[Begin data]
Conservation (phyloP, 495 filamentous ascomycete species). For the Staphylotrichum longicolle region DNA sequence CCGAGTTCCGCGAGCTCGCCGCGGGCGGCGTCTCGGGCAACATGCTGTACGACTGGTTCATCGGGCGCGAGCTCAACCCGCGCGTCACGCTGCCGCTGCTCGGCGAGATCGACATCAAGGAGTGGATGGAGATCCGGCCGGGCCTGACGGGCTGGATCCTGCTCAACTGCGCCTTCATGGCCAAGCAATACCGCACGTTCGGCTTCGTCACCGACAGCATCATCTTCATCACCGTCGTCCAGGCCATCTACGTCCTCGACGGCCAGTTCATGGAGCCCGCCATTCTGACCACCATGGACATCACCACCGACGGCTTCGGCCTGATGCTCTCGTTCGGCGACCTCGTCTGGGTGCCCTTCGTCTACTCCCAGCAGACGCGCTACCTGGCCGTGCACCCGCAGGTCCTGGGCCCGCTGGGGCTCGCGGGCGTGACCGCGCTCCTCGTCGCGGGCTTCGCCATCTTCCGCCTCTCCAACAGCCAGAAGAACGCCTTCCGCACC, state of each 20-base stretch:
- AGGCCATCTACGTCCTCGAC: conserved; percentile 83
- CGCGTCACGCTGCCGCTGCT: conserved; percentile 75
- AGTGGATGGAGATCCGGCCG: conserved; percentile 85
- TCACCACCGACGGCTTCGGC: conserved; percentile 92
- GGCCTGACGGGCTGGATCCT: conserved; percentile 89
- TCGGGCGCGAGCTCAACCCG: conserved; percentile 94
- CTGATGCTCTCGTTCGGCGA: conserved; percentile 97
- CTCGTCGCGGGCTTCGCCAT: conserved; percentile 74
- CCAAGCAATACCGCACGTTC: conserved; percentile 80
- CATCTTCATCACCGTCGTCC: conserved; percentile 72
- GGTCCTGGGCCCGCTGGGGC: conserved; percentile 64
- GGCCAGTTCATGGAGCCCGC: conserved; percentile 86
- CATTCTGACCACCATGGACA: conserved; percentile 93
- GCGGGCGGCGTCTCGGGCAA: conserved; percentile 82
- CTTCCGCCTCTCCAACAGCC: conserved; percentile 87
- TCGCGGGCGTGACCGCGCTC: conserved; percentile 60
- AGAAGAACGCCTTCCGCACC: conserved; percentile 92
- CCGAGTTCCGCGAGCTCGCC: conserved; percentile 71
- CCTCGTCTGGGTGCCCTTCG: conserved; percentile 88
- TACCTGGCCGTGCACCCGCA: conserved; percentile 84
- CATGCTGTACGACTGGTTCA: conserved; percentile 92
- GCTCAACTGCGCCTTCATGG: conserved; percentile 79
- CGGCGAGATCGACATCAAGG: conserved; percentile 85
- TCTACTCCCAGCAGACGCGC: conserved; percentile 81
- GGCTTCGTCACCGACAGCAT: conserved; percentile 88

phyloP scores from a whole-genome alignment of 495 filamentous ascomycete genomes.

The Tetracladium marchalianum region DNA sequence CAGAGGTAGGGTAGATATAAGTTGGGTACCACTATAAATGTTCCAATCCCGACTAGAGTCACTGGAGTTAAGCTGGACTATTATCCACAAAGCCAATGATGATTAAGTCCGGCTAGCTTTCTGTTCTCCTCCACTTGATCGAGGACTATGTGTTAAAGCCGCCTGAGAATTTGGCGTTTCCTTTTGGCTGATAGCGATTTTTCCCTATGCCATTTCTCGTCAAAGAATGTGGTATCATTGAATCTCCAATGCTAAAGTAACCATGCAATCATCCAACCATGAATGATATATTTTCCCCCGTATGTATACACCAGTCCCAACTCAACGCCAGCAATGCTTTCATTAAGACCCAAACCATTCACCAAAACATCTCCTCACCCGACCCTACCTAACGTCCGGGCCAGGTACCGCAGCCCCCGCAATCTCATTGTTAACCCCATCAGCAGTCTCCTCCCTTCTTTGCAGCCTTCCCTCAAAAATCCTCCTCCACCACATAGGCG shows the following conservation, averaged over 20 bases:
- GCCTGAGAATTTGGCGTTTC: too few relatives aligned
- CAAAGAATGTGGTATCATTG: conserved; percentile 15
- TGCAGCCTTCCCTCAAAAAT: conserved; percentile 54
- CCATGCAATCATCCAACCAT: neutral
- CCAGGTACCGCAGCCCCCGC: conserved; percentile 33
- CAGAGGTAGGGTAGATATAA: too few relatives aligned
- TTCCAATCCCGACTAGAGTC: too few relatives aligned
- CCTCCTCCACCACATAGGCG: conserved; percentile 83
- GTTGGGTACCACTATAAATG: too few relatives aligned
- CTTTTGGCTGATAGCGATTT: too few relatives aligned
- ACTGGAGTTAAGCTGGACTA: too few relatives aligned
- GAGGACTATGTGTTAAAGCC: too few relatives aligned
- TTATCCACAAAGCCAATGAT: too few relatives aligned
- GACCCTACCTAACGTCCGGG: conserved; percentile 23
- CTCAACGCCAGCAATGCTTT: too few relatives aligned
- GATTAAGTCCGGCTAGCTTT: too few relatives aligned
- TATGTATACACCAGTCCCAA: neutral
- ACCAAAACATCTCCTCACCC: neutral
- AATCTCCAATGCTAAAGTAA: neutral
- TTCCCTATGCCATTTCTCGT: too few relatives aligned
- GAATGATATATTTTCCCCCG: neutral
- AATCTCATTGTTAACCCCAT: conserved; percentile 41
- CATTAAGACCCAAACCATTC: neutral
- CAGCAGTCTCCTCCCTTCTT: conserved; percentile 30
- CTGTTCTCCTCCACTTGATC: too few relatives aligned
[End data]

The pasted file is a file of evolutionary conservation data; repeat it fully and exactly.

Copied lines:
Conservation (phyloP, 495 filamentous ascomycete species). For the Staphylotrichum longicolle region DNA sequence CCGAGTTCCGCGAGCTCGCCGCGGGCGGCGTCTCGGGCAACATGCTGTACGACTGGTTCATCGGGCGCGAGCTCAACCCGCGCGTCACGCTGCCGCTGCTCGGCGAGATCGACATCAAGGAGTGGATGGAGATCCGGCCGGGCCTGACGGGCTGGATCCTGCTCAACTGCGCCTTCATGGCCAAGCAATACCGCACGTTCGGCTTCGTCACCGACAGCATCATCTTCATCACCGTCGTCCAGGCCATCTACGTCCTCGACGGCCAGTTCATGGAGCCCGCCATTCTGACCACCATGGACATCACCACCGACGGCTTCGGCCTGATGCTCTCGTTCGGCGACCTCGTCTGGGTGCCCTTCGTCTACTCCCAGCAGACGCGCTACCTGGCCGTGCACCCGCAGGTCCTGGGCCCGCTGGGGCTCGCGGGCGTGACCGCGCTCCTCGTCGCGGGCTTCGCCATCTTCCGCCTCTCCAACAGCCAGAAGAACGCCTTCCGCACC, state of each 20-base stretch:
- AGGCCATCTACGTCCTCGAC: conserved; percentile 83
- CGCGTCACGCTGCCGCTGCT: conserved; percentile 75
- AGTGGATGGAGATCCGGCCG: conserved; percentile 85
- TCACCACCGACGGCTTCGGC: conserved; percentile 92
- GGCCTGACGGGCTGGATCCT: conserved; percentile 89
- TCGGGCGCGAGCTCAACCCG: conserved; percentile 94
- CTGATGCTCTCGTTCGGCGA: conserved; percentile 97
- CTCGTCGCGGGCTTCGCCAT: conserved; percentile 74
- CCAAGCAATACCGCACGTTC: conserved; percentile 80
- CATCTTCATCACCGTCGTCC: conserved; percentile 72
- GGTCCTGGGCCCGCTGGGGC: conserved; percentile 64
- GGCCAGTTCATGGAGCCCGC: conserved; percentile 86
- CATTCTGACCACCATGGACA: conserved; percentile 93
- GCGGGCGGCGTCTCGGGCAA: conserved; percentile 82
- CTTCCGCCTCTCCAACAGCC: conserved; percentile 87
- TCGCGGGCGTGACCGCGCTC: conserved; percentile 60
- AGAAGAACGCCTTCCGCACC: conserved; percentile 92
- CCGAGTTCCGCGAGCTCGCC: conserved; percentile 71
- CCTCGTCTGGGTGCCCTTCG: conserved; percentile 88
- TACCTGGCCGTGCACCCGCA: conserved; percentile 84
- CATGCTGTACGACTGGTTCA: conserved; percentile 92
- GCTCAACTGCGCCTTCATGG: conserved; percentile 79
- CGGCGAGATCGACATCAAGG: conserved; percentile 85
- TCTACTCCCAGCAGACGCGC: conserved; percentile 81
- GGCTTCGTCACCGACAGCAT: conserved; percentile 88

phyloP scores from a whole-genome alignment of 495 filamentous ascomycete genomes.

The Tetracladium marchalianum region DNA sequence CAGAGGTAGGGTAGATATAAGTTGGGTACCACTATAAATGTTCCAATCCCGACTAGAGTCACTGGAGTTAAGCTGGACTATTATCCACAAAGCCAATGATGATTAAGTCCGGCTAGCTTTCTGTTCTCCTCCACTTGATCGAGGACTATGTGTTAAAGCCGCCTGAGAATTTGGCGTTTCCTTTTGGCTGATAGCGATTTTTCCCTATGCCATTTCTCGTCAAAGAATGTGGTATCATTGAATCTCCAATGCTAAAGTAACCATGCAATCATCCAACCATGAATGATATATTTTCCCCCGTATGTATACACCAGTCCCAACTCAACGCCAGCAATGCTTTCATTAAGACCCAAACCATTCACCAAAACATCTCCTCACCCGACCCTACCTAACGTCCGGGCCAGGTACCGCAGCCCCCGCAATCTCATTGTTAACCCCATCAGCAGTCTCCTCCCTTCTTTGCAGCCTTCCCTCAAAAATCCTCCTCCACCACATAGGCG shows the following conservation, averaged over 20 bases:
- GCCTGAGAATTTGGCGTTTC: too few relatives aligned
- CAAAGAATGTGGTATCATTG: conserved; percentile 15
- TGCAGCCTTCCCTCAAAAAT: conserved; percentile 54
- CCATGCAATCATCCAACCAT: neutral
- CCAGGTACCGCAGCCCCCGC: conserved; percentile 33
- CAGAGGTAGGGTAGATATAA: too few relatives aligned
- TTCCAATCCCGACTAGAGTC: too few relatives aligned
- CCTCCTCCACCACATAGGCG: conserved; percentile 83
- GTTGGGTACCACTATAAATG: too few relatives aligned
- CTTTTGGCTGATAGCGATTT: too few relatives aligned
- ACTGGAGTTAAGCTGGACTA: too few relatives aligned
- GAGGACTATGTGTTAAAGCC: too few relatives aligned
- TTATCCACAAAGCCAATGAT: too few relatives aligned
- GACCCTACCTAACGTCCGGG: conserved; percentile 23
- CTCAACGCCAGCAATGCTTT: too few relatives aligned
- GATTAAGTCCGGCTAGCTTT: too few relatives aligned
- TATGTATACACCAGTCCCAA: neutral
- ACCAAAACATCTCCTCACCC: neutral
- AATCTCCAATGCTAAAGTAA: neutral
- TTCCCTATGCCATTTCTCGT: too few relatives aligned
- GAATGATATATTTTCCCCCG: neutral
- AATCTCATTGTTAACCCCAT: conserved; percentile 41
- CATTAAGACCCAAACCATTC: neutral
- CAGCAGTCTCCTCCCTTCTT: conserved; percentile 30
- CTGTTCTCCTCCACTTGATC: too few relatives aligned